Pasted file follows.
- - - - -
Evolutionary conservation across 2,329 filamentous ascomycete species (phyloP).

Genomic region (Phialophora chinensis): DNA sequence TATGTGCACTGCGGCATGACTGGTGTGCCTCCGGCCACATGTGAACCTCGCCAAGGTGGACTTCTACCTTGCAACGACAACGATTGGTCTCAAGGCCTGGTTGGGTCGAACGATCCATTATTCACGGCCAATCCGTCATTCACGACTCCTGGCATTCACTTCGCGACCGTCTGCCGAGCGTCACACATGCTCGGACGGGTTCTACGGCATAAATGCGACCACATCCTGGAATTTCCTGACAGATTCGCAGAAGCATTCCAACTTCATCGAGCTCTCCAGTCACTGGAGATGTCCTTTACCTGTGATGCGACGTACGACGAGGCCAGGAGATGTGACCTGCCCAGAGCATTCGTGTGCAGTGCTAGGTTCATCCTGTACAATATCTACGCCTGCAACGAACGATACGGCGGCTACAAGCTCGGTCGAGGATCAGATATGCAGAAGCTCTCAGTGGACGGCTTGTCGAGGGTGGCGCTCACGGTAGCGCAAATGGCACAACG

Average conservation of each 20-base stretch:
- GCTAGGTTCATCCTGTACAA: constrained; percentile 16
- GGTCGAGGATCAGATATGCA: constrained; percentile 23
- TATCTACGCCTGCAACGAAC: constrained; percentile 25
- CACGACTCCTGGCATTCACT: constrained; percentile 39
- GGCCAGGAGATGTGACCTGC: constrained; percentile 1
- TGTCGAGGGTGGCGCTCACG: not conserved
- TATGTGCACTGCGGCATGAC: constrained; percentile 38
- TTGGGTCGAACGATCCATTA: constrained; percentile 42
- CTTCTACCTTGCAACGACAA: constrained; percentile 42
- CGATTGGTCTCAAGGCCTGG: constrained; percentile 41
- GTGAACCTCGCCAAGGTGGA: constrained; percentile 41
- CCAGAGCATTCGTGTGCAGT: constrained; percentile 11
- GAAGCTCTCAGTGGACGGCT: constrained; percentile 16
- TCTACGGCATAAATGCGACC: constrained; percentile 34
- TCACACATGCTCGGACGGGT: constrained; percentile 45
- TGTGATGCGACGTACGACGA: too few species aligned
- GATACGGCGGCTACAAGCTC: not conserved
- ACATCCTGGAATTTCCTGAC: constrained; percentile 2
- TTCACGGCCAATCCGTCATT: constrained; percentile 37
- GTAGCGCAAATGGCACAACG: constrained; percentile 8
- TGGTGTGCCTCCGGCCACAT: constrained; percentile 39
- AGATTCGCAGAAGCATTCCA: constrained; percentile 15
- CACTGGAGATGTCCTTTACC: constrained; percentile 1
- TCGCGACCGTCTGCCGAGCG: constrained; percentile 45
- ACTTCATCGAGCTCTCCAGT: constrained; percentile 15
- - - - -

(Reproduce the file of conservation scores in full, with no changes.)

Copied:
Evolutionary conservation across 2,329 filamentous ascomycete species (phyloP).

Genomic region (Phialophora chinensis): DNA sequence TATGTGCACTGCGGCATGACTGGTGTGCCTCCGGCCACATGTGAACCTCGCCAAGGTGGACTTCTACCTTGCAACGACAACGATTGGTCTCAAGGCCTGGTTGGGTCGAACGATCCATTATTCACGGCCAATCCGTCATTCACGACTCCTGGCATTCACTTCGCGACCGTCTGCCGAGCGTCACACATGCTCGGACGGGTTCTACGGCATAAATGCGACCACATCCTGGAATTTCCTGACAGATTCGCAGAAGCATTCCAACTTCATCGAGCTCTCCAGTCACTGGAGATGTCCTTTACCTGTGATGCGACGTACGACGAGGCCAGGAGATGTGACCTGCCCAGAGCATTCGTGTGCAGTGCTAGGTTCATCCTGTACAATATCTACGCCTGCAACGAACGATACGGCGGCTACAAGCTCGGTCGAGGATCAGATATGCAGAAGCTCTCAGTGGACGGCTTGTCGAGGGTGGCGCTCACGGTAGCGCAAATGGCACAACG

Average conservation of each 20-base stretch:
- GCTAGGTTCATCCTGTACAA: constrained; percentile 16
- GGTCGAGGATCAGATATGCA: constrained; percentile 23
- TATCTACGCCTGCAACGAAC: constrained; percentile 25
- CACGACTCCTGGCATTCACT: constrained; percentile 39
- GGCCAGGAGATGTGACCTGC: constrained; percentile 1
- TGTCGAGGGTGGCGCTCACG: not conserved
- TATGTGCACTGCGGCATGAC: constrained; percentile 38
- TTGGGTCGAACGATCCATTA: constrained; percentile 42
- CTTCTACCTTGCAACGACAA: constrained; percentile 42
- CGATTGGTCTCAAGGCCTGG: constrained; percentile 41
- GTGAACCTCGCCAAGGTGGA: constrained; percentile 41
- CCAGAGCATTCGTGTGCAGT: constrained; percentile 11
- GAAGCTCTCAGTGGACGGCT: constrained; percentile 16
- TCTACGGCATAAATGCGACC: constrained; percentile 34
- TCACACATGCTCGGACGGGT: constrained; percentile 45
- TGTGATGCGACGTACGACGA: too few species aligned
- GATACGGCGGCTACAAGCTC: not conserved
- ACATCCTGGAATTTCCTGAC: constrained; percentile 2
- TTCACGGCCAATCCGTCATT: constrained; percentile 37
- GTAGCGCAAATGGCACAACG: constrained; percentile 8
- TGGTGTGCCTCCGGCCACAT: constrained; percentile 39
- AGATTCGCAGAAGCATTCCA: constrained; percentile 15
- CACTGGAGATGTCCTTTACC: constrained; percentile 1
- TCGCGACCGTCTGCCGAGCG: constrained; percentile 45
- ACTTCATCGAGCTCTCCAGT: constrained; percentile 15